The Ring

Engagement: the key to a full student experience

Wed, 2013-09-04 11:50

Campus photobooth
September festivities included photos with UVic President Jamie Cassels and Thunder, the Vikes mascot. Photo: UVic Photo Service
Kalyn Graves (left), a second-year elementary education student, chats with Craig Kielburger, who spoke at UVic this September.

It can take Anas Cheema an hour to walk across campus – the 22-year-old economics student seems to know every second person and has a friendly greeting for them all.

It wasn’t always this way for Cheema, who came to UVic in 2011, not knowing anyone. The international student from Pakistan spent his first few months on campus feeling lonely, isolated and stressed.

“I was so excited to come to UVic because of the beauty of its natural setting and the smaller class sizes and the friendly sort of energy, but it was still very daunting when I got here,” Cheema said. “After a while, I looked around and thought, ‘What can I do?’”

Making the connection

Cheema remembered how welcoming the international student association had been to him in Malaysia, where he went to university the year before. So he started the first international student club at UVic. With more than 1,600 international students from 100 different countries at UVic, the club grew quickly and now has 800 members.

That sense of reaching out engaging with others led to Cheema looking for more opportunities on campus and off for different experiences. All of it has enriched his experience at UVic, he said. What Cheema has done is often called “student engagement”, a phrase with growing importance on campuses worldwide. Studies and anecdotal evidence show that students who do more than hit the books during their post-secondary years tend to have a better experience on campus, and out in the world when they finish. For many students, it is defined simply as “get involved.”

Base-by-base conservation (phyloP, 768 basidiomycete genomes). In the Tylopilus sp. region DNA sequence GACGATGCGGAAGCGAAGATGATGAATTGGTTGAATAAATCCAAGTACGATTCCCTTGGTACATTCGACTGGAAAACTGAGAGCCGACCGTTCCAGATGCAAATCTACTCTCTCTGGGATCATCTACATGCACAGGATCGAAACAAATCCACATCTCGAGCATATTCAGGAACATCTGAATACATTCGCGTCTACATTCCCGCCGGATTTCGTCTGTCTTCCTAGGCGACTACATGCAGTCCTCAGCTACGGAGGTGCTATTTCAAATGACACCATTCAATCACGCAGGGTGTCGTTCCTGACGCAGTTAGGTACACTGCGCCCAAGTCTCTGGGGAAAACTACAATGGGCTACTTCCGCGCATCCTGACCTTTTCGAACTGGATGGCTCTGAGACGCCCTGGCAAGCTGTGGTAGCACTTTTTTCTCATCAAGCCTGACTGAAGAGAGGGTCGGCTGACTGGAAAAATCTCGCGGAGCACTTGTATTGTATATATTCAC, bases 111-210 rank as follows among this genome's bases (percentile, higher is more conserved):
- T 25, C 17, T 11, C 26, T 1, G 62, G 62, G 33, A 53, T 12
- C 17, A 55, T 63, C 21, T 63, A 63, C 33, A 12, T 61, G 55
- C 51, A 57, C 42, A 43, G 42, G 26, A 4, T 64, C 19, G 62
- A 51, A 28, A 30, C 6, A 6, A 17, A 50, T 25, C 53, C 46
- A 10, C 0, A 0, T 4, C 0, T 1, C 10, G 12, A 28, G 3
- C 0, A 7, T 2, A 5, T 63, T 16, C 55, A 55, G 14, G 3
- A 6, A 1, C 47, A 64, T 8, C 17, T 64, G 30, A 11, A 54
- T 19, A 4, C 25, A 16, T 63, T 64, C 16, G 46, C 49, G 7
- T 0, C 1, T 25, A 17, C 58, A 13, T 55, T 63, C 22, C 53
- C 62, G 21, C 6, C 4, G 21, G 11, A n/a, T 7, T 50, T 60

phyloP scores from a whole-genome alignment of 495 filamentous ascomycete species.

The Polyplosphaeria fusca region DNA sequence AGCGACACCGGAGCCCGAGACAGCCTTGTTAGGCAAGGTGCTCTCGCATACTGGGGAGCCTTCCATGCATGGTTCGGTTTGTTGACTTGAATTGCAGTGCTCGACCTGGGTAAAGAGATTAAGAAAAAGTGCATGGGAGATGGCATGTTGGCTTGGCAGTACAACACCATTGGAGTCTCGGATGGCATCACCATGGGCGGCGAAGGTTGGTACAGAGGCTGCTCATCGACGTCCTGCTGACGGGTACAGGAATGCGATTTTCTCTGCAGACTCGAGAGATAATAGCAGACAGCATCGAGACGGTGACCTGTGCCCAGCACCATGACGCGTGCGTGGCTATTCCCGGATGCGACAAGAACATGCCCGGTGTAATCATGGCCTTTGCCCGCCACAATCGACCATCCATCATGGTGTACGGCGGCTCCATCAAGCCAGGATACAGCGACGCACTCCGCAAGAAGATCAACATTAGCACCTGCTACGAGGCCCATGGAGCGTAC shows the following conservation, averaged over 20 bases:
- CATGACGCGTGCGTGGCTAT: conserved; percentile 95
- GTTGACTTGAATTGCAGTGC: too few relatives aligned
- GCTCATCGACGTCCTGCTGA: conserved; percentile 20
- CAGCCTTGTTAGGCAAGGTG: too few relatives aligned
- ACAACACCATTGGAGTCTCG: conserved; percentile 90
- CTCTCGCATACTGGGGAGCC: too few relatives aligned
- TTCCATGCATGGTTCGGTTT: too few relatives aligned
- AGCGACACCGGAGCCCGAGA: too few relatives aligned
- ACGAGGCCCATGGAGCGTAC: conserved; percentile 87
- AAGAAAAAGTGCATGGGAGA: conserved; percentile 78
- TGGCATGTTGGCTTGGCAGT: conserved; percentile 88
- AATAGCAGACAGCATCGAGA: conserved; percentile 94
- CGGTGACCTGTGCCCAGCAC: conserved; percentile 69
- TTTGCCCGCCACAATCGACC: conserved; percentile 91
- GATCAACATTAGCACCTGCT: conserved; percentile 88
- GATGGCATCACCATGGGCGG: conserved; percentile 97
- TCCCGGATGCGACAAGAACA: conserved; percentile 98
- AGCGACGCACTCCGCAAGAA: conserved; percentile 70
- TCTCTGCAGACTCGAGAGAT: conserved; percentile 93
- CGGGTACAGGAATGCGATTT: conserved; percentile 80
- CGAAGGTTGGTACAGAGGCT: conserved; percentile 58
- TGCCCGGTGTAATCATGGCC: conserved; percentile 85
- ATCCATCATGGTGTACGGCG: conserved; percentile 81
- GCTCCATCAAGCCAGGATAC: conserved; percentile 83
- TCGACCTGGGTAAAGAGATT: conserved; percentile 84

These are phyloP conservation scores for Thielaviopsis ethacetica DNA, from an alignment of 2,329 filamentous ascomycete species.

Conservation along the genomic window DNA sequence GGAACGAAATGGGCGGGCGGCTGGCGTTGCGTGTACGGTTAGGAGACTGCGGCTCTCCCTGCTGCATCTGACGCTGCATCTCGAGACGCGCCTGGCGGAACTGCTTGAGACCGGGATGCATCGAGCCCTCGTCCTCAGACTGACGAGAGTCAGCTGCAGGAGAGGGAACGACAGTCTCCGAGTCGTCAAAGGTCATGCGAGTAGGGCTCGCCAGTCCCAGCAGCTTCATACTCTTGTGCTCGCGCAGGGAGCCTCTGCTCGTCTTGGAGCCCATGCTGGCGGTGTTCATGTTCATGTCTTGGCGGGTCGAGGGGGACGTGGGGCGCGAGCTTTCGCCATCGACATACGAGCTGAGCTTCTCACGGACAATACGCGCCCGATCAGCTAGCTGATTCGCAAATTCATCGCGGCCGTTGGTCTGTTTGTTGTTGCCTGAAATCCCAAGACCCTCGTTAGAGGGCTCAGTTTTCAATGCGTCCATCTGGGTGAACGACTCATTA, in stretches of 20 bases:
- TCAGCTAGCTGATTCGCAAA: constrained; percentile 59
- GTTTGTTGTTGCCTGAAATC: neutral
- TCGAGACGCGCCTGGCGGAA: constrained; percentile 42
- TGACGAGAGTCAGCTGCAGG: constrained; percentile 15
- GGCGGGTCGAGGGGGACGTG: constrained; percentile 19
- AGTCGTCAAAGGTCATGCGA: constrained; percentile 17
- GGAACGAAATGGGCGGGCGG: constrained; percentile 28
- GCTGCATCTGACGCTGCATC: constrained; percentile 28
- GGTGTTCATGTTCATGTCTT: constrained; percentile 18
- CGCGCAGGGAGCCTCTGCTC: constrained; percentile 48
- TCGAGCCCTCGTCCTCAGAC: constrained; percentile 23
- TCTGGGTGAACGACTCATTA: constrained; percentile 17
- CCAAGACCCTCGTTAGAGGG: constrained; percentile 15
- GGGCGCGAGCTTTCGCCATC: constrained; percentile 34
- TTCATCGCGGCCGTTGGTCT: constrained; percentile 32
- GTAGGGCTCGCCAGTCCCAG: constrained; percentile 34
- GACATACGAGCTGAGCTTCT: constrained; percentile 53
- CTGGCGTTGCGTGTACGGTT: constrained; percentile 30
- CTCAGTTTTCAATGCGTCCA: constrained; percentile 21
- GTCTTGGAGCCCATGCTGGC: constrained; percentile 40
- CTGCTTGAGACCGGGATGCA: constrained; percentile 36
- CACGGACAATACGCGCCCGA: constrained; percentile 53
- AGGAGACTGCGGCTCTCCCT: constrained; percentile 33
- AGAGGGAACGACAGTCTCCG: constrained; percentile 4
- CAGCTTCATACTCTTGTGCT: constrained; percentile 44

UVic President Jamie Cassels knows and supports the importance of those words.

“By choosing UVic, you have the opportunity to learn from internationally respected professors and to work and learn side by side with students from across Canada and around the world,” Cassels said.

“I encourage you to get involved– in the classroom and beyond. You are surrounded by faculty and staff members who want you to succeed and who are there to provide support and encouragement. But at the end of the day, the quality of your UVic experience will also be a result of your own efforts. Make the most of this life-changing opportunity by working hard and taking part – and have some fun along the way.”

Cheema, for example, has taken that sense of involvement out to the community in a big way: he recently finished cycling across Canada to raise money for the SOS Children’s Villages, a charity that helps abandoned and orphaned children in 133 countries. He raised more than $5,000 for the charity, made friends across Canada and learned a lot about himself – especially after his bike and all his belongings were stolen from a Winnipeg McDonald’s late one night.

“I was so upset at first, but I had determination and I knew I wasn’t going to give up,” Cheema said. Eight separate people and several businesses offered up their own bikes for Cheema – and he finished his journey on a new Cannondale given by a bike shop, rolling into Halifax on Aug. 14, accomplishing his goal in two months.

Sharing skills, making community

Cheema’s might seem like an extreme example of involvement – not everyone has the kind of enthusiasm needed to bike 6,000 kilometres – but the resulting sense of balance and connection with the world around you that can be achieved while getting a post-secondary education is a connection that’s also echoed by Rebecca Harvey.